9 Grammatical Pitfalls


[klurk; British klahrk] /klɜrk; British klɑrk/
a person employed, as in an office, to keep records, file, type, or perform other general office tasks.
a salesclerk.
a person who keeps the records and performs the routine business of a court, legislature, board, etc.
a member of the clergy; ecclesiastic.
a lay person charged with various minor ecclesiastical duties.
  1. a person who is able to read, or to read and write.
  2. a scholar.
verb (used without object)
to act or serve as a clerk.
Origin of clerk
before 1000; Middle English, Old English clerc, variant of cleric < Late Latin clēricus cleric
Related forms
clerkish, adjective
clerklike, adjective
clerkship, noun
outclerk, noun
subclerk, noun
subclerkship, noun
underclerk, noun
underclerkship, noun Unabridged
Based on the Random House Dictionary, © Random House, Inc. 2015.
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Examples from the web for clerk
  • They are not everywhere yet, but the new devices handle virtually all of the manual transactions once performed by the clerk.
  • Paralegals are essentially a fancy combination of a legal secretary and a filing clerk.
  • She has already gone part-time as an accounts clerk.
  • When it came time to find a hotel, my friends asked the desk clerk for one room.
  • Do students need some calculation, of course, but the example of the clerk who can t make change is old and uninformative.
  • Now he was moving to work as a clerk in his father's leather-goods store.
  • In other words, get ready for the sales clerk to offer you yet another option along with the useless extended warranty.
  • The checkout clerk with neon blue hair didn't know the difference.
  • At a hotel nearby, the desk clerk said he would hear the engine when it came.
  • Imagine entering an empty department store alone, with no clerk in sight to help you find what you want or answer your questions.
British Dictionary definitions for clerk


/klɑːk; US, Canadian klɜːrk/
a worker, esp in an office, who keeps records, files, etc
clerk to the justices, (in England) a legally qualified person who sits in court with lay justices to advise them on points of law
an employee of a court, legislature, board, corporation, etc, who keeps records and accounts, etc: a town clerk
(Brit) Also called clerk of the House. a senior official of the House of Commons
Also called clerk in holy orders. a cleric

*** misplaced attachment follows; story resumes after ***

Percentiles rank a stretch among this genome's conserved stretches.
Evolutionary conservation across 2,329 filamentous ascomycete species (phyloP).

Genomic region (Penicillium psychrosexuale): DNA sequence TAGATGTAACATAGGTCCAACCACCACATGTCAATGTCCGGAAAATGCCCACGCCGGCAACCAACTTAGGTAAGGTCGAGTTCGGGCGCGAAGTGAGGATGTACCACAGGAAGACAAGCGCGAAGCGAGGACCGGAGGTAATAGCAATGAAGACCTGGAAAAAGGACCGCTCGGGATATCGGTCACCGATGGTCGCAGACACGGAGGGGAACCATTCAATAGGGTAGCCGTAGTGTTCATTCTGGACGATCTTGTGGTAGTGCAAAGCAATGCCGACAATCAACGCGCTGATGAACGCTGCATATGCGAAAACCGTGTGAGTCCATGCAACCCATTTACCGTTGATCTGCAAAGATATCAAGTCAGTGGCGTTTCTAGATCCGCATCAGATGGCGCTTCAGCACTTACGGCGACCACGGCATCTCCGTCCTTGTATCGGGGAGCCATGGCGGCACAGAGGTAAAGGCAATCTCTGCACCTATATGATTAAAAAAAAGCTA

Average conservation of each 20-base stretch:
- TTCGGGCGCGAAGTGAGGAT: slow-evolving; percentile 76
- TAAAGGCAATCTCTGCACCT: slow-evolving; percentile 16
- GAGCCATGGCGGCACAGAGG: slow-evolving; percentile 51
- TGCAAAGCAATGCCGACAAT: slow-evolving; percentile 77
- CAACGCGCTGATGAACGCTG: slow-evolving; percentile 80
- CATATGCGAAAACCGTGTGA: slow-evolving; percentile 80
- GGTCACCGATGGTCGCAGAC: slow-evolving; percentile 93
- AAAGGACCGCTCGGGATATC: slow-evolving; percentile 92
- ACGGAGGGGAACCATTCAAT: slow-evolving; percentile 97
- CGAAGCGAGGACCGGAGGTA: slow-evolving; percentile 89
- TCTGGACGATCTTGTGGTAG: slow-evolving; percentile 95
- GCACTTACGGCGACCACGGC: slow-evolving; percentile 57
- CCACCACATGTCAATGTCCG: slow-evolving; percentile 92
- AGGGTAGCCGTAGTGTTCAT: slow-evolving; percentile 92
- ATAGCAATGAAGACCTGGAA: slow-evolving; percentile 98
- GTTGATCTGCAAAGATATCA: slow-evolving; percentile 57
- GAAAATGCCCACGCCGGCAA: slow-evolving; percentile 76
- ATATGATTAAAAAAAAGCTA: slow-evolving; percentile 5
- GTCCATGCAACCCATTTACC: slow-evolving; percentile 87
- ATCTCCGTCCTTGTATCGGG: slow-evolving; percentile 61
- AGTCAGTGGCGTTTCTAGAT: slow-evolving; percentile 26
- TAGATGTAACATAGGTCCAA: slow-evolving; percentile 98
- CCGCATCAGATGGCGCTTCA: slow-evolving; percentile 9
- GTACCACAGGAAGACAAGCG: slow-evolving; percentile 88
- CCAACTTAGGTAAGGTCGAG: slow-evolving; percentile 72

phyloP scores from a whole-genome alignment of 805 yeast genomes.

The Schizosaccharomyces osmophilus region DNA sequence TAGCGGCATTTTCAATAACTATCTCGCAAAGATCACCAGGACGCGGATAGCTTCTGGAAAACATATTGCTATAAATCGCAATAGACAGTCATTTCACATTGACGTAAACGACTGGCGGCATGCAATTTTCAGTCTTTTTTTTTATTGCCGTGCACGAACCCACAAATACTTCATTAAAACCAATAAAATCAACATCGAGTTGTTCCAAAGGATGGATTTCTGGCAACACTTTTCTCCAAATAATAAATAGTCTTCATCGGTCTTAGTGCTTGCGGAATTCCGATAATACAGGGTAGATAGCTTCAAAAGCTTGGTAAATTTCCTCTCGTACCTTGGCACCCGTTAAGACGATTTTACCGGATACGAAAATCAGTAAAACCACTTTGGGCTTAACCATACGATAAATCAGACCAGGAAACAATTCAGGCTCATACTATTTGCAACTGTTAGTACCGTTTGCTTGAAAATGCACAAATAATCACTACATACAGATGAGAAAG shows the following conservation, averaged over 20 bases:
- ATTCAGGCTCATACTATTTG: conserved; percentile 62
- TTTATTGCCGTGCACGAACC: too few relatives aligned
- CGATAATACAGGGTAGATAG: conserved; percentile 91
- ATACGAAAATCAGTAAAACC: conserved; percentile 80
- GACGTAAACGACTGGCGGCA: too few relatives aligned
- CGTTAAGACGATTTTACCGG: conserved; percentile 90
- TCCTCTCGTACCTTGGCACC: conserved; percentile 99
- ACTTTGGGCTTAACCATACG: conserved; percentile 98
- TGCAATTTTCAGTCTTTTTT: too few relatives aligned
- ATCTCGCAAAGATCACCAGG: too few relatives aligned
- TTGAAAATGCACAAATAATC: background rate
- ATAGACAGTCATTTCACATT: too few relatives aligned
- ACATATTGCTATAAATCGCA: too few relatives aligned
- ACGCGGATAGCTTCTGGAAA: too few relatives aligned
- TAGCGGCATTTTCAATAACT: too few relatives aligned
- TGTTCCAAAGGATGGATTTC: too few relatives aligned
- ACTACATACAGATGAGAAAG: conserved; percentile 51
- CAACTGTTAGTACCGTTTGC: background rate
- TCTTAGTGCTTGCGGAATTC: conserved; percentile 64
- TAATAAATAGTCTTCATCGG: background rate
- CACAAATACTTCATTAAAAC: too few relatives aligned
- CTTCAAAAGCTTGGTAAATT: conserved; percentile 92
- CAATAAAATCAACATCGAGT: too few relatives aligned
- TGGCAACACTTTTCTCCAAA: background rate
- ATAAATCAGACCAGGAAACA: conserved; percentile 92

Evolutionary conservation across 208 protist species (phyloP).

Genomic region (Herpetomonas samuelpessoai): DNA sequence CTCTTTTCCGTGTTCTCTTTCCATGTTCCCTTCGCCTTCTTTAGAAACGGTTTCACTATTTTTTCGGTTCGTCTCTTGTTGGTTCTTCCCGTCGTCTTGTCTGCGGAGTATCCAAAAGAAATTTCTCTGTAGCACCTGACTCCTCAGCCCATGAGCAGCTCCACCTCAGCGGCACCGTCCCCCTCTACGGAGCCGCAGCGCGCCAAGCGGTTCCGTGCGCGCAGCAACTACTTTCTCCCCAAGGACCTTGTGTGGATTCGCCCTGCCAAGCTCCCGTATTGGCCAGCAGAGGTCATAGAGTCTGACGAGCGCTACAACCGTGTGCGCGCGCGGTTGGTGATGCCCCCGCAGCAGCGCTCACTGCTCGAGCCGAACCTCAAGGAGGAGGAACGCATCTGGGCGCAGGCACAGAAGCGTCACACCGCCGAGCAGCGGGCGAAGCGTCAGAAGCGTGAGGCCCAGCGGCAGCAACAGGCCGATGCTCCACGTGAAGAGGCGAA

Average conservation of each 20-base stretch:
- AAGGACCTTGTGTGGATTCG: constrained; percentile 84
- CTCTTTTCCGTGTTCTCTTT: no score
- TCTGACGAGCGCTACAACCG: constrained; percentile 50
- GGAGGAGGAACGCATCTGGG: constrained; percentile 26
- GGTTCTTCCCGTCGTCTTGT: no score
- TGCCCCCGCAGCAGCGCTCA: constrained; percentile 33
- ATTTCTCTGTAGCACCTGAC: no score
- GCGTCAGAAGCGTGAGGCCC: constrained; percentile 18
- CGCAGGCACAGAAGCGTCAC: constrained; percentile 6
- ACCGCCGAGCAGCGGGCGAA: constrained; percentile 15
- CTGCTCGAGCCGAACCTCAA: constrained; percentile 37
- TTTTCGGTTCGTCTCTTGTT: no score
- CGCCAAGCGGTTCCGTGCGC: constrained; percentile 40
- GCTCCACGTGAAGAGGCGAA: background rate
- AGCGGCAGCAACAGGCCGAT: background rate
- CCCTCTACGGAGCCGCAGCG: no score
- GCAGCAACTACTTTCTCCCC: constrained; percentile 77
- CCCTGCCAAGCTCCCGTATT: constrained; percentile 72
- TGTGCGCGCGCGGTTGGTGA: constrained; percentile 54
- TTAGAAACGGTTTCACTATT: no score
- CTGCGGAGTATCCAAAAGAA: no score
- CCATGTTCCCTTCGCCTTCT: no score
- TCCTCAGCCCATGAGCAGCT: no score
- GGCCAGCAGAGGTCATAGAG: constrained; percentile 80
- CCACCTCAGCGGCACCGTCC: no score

(US & Canadian) short for salesclerk
(US & Canadian) Also called desk clerk. a hotel receptionist
(archaic) a scholar
(intransitive) to serve as a clerk
Derived Forms
clerkdom, noun
clerkish, adjective
clerkship, noun
Word Origin
Old English clerc, from Church Latin clēricus, from Greek klērikos cleric, relating to the heritage (alluding to the Biblical Levites, whose inheritance was the Lord), from klēros heritage
Collins English Dictionary - Complete & Unabridged 2012 Digital Edition
© William Collins Sons & Co. Ltd. 1979, 1986 © HarperCollins
Publishers 1998, 2000, 2003, 2005, 2006, 2007, 2009, 2012
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Word Origin and History for clerk

"man ordained in the ministry," c.1200, from Old English cleric and Old French clerc "clergyman, priest; scholar, student," both from Church Latin clericus "a priest," noun use of adjective meaning "priestly, belonging to the clerus" (see cleric).

Modern bureaucratic usage is a reminder of the dark ages when clergy alone could read and write and were employed for that skill by secular authorities. In late Old English the word can mean "king's scribe; keeper of accounts;" by c.1200 clerk took on a secondary sense in Middle English (as the cognate word did in Old French) of "anyone who can read or write." This led to the sense "assistant in a business" (c.1500), originally a keeper of accounts, later, especially in American English, "a retail salesman" (1790). Related: Clerkship.


"act as a clerk," 1550s, from clerk (n.). Related: Clerked, clerking.

Online Etymology Dictionary, © 2010 Douglas Harper
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